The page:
The Republican Party of North Dakota updated its platform recently for 2020. Take a gander at their opposition to “Sexual Orientation and Gender Identity Anti-Discrimination Bills” (or SOGI as they abbreviate it) on pages 20 and 21: WHEREAS: Proponents of SOGI bills ask us to abandon basic biological principle in accepting that sexual orientation isContinue reading “Nauseating”

Two quick thoughts

A Record 5.4 Million Americans Have Lost Health Insurance, Study Finds As expected unfortunately. Once again a slam dunk against employer-sponsored health insurance. We simply cannot continue this unsustainable model in the middle of a pandemic without significant reform. Even if we keep a loose attachment to employers such as in the Swiss or GermanContinue reading “Two quick thoughts”

Wither the Senate?

The Senate is an unrepresentative monstrosity. This discussion may not even be happening if the 17th Amendment were never a thing. Given that many nations either kept a unicameral (one chamber) system or abolished/neutered their upper chambers long ago, the amendment may have, if anything, breathed enough life into it to sustain itself into theContinue reading “Wither the Senate?”

Ideologue?

Am I radical? Am I partisan? It’s easy for me to say that I don’t quite think so, but I inevitably will be to some regardless of where I stand. I identify as a socialist because it’s where my ideas gravitate towards in terms of my policy preferences. And for readers who follow me, I’mContinue reading “Ideologue?”

Additional reading

Below are various “explainer” articles and papers I chose that provide a concise overview on a compendium of topics ranging from socialism to government debt to taxation. As it did for me, hopefully they deliver a worthwhile crash course for those interested in a particular subject before delving further. Except for a few where noted,Continue reading “Additional reading”

Or does it explode?

“What happens to a dream deferred? Does it dry uplike a raisin in the sun?Or fester like a sore—And then run?Does it stink like rotten meat?Or crust and sugar over—like a syrupy sweet? Maybe it just sagslike a heavy load. Or does it explode?” Langston Hughes wrote this poem in the 1930s. It was aContinue reading “Or does it explode?”

Castle Swimmer

Taking a break from politics for a minute…well sort of…kind of…alright not really, since it involves queer things! Politics from the social side instead, I suppose. Anyway, I am not one to watch or read much LGBT+ material, let alone being a comic person. Nothing against any of it; I just in general don’t watchContinue reading “Castle Swimmer”

Post Office woes

The United States Postal Service has only months to survive but for truly dumb reasons. The agency used to be directly funded, but changed in the 70s after reforms by instead using postage as their main source of revenue. Then in 2006, the Bush administration tied their hands further by requiring that they prefund theirContinue reading “Post Office woes”

Welfare myths

In light of my recent writing discussing welfare, here is a quick debunking of a few myths: Minorities mostly receive it. Not only is this aggravatingly racist, it isn’t true based on demographics alone. White Americans make up the majority of the country. In 2011, 46 million Americans fell below the poverty line. Based onContinue reading “Welfare myths”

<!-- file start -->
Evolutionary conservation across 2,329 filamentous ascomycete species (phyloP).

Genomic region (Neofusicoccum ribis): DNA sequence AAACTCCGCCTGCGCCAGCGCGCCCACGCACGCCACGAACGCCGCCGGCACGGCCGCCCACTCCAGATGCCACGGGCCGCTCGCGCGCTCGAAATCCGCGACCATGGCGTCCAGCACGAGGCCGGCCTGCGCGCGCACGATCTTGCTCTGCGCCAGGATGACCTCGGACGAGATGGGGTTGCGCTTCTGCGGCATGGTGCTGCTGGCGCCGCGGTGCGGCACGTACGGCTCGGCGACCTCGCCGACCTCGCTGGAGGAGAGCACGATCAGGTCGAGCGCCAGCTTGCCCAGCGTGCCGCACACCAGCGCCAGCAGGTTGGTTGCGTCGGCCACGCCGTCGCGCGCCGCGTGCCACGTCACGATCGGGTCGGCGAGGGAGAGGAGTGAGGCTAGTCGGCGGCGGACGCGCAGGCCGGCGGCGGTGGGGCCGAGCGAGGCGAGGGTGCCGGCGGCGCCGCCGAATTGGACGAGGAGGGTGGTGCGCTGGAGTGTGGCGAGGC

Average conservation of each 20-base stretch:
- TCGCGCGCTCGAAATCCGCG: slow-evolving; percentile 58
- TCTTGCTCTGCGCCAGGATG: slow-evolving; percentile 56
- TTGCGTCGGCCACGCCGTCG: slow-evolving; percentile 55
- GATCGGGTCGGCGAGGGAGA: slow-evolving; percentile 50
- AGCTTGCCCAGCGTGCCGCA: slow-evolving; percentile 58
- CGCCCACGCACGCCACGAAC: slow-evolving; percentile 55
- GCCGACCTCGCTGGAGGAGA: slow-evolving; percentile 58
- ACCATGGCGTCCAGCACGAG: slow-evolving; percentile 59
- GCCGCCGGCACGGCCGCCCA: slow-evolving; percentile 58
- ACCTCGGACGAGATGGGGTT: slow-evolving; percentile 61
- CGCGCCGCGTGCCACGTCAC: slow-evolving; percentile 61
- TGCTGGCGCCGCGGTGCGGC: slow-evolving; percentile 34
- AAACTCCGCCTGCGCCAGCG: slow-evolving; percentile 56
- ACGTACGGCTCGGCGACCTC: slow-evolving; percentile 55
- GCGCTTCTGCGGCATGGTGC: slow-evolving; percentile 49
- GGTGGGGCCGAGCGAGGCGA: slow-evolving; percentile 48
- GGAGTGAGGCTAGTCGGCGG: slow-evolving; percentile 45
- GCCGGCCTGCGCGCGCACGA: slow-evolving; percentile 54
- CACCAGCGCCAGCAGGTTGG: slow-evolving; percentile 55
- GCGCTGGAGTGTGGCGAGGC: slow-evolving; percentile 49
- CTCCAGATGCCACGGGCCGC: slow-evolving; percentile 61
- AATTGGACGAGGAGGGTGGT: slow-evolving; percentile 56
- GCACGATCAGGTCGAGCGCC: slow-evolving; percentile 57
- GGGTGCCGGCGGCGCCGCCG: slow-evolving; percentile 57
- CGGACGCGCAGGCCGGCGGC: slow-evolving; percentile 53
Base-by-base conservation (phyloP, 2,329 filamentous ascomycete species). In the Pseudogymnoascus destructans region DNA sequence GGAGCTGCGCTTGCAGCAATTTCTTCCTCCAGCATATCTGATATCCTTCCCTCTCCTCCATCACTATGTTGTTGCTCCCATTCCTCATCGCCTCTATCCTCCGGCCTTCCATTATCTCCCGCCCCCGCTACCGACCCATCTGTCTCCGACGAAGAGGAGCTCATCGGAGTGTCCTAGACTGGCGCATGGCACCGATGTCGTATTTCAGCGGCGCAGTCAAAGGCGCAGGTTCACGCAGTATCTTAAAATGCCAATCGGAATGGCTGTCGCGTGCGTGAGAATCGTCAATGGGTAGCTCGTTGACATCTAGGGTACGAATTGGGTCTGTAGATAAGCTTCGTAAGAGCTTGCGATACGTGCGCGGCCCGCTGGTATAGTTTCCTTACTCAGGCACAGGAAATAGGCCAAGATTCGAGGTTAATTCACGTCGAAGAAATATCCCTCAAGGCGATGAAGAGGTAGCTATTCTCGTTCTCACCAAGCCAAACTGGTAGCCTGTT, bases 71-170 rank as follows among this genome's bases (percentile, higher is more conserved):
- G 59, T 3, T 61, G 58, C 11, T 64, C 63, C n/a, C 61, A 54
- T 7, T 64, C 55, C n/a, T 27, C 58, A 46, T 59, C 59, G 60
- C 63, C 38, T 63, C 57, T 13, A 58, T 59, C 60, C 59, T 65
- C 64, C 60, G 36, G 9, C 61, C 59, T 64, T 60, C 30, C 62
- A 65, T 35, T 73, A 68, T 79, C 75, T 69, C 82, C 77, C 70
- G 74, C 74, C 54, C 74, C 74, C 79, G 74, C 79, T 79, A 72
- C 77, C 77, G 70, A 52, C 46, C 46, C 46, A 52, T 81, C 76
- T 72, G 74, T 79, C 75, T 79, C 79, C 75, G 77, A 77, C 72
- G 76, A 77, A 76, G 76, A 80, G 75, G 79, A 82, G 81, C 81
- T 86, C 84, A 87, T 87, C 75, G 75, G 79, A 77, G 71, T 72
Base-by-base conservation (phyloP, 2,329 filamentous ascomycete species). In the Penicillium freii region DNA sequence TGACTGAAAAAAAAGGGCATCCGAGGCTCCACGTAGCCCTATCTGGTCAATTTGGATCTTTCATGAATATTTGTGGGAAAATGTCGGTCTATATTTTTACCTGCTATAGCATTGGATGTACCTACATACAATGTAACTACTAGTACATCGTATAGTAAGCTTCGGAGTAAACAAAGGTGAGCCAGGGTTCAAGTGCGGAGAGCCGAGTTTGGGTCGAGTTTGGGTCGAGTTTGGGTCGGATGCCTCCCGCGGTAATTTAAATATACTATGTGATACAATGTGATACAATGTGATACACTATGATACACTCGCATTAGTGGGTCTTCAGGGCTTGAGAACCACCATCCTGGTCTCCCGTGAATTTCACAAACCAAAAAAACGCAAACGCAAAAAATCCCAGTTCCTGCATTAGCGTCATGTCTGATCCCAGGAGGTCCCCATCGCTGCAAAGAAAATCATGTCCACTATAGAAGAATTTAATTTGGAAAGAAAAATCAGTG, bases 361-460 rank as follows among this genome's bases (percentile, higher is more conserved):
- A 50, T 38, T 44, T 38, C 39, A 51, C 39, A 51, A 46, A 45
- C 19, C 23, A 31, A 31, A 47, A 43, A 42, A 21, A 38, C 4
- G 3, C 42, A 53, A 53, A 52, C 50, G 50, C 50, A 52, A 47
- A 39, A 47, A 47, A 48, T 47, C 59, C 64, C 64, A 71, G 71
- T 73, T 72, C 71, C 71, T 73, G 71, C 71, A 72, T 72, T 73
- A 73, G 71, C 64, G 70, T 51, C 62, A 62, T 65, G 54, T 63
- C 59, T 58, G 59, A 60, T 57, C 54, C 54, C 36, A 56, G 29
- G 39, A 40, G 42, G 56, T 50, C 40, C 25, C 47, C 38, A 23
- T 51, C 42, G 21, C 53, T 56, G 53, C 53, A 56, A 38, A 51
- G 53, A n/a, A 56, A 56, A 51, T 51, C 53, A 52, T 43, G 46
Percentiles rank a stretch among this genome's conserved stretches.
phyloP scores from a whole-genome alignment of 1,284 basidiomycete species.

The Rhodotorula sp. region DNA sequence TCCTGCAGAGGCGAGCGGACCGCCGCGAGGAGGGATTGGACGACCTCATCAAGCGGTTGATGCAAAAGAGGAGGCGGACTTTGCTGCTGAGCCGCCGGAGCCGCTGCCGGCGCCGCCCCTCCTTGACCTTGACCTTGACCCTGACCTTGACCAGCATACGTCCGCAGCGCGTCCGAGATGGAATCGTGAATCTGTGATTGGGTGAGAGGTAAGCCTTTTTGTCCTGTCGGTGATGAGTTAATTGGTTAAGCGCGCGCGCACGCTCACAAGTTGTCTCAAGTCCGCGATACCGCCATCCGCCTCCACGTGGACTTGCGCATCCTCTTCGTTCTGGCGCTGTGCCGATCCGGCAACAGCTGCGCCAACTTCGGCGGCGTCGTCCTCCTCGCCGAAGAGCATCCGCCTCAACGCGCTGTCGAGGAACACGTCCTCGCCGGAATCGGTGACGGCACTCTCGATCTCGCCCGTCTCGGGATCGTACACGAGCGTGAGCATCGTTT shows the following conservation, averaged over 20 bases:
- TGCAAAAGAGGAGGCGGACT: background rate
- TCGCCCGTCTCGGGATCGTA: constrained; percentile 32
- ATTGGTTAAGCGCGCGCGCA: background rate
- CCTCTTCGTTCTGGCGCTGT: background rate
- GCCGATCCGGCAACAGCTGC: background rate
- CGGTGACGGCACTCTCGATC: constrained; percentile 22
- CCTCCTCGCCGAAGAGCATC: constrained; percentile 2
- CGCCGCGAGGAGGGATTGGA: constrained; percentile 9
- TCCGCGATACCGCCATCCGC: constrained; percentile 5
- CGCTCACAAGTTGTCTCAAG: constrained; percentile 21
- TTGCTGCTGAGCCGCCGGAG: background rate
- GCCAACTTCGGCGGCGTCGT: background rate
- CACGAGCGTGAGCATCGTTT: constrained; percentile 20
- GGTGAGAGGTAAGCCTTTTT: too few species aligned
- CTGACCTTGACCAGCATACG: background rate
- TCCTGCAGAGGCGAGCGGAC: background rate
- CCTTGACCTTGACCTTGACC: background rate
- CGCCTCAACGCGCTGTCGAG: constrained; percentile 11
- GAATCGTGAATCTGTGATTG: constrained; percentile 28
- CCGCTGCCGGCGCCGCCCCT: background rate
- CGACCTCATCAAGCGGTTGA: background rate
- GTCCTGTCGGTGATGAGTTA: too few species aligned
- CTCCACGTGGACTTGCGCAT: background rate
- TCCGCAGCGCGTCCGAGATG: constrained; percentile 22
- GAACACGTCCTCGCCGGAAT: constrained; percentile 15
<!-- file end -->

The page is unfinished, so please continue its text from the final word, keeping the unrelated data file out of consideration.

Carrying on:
Trump, the non-fascist

The ongoing pandemic has probably provided one of the most vindicating rebuttals to the “Resistance”, the mainstream reaction against Trump, in that he would strip us of our democracy, or worse, finally send us into fascism. The global response to the novel coronavirus currently involves a suspension of civil liberties across many nations, including thoseContinue reading “Trump, the non-fascist”

Rent

Not the musical. By rent, I mean tenants in a house or apartment unit exchanging payment for needed shelter. The economist J.W. Mason testified before the Jersey City council last autumn on the subject of rent control. It’s a fascinating read, and calls for revisiting the policy that mainstream economics basically deems evil. Even IContinue reading “Rent”

Inequality and the poor

In this post, I want to talk both about the distribution of income and wealth in the US using information from The Triumph of Injustice by Saez and Zucman (recommended read!). The book is purely about our tax system, but I am going to focus on how they present income. Using that as a steppingContinue reading “Inequality and the poor”

The US spends just as much on social needs as France

But how? France has always been a big spender on welfare and other social programs, even outpacing countries such as Finland and Sweden. Check out this data from the OECD which shows public social expenditures (welfare, healthcare, social security, job training, etc) as percentage of GDP: The US and France are highlighted green while theContinue reading “The US spends just as much on social needs as France”

TriCare?

As private insurance barrels toward collapse, not even Medicare-for-All would be able to save the day since it would take an enormous amount of time to reform Medicare. The crisis of swift and mass unemployment, in combination with no good replacement for insurance, is coming to a head. An increasingly attractive idea was floated inContinue reading “TriCare?”

Reading list

Here is short list of what I typically read: electoral-vote – Daily blog written by two gentlemen, a computer scientist (Votemaster or V) and a historian (Zenger or Z). I do not always agree with them, but they write nearly every day providing analysis on current events and are part of my morning routine. TheyContinue reading “Reading list”

What do I think?

“Who am I? Where am I?” – Admiral James Stockdale on October 13, 1992 in the vice presidential debate against Dan Quayle and Al Gore Note: I meant to finish this before the world went to hell due to COVID-19, but that does not change the original content of this post. If anything, it reinforcesContinue reading “What do I think?”

Corona insurance

What an unbelievably startling statistic today in light of the current pandemic: over the past two weeks, a record 3.3 million Americans filed initial claims for unemployment insurance. This is mind-boggling considering it is nearly quadruple the record set in 1982. There is simply no precedent for such a shock. In light of my firstContinue reading “Corona insurance”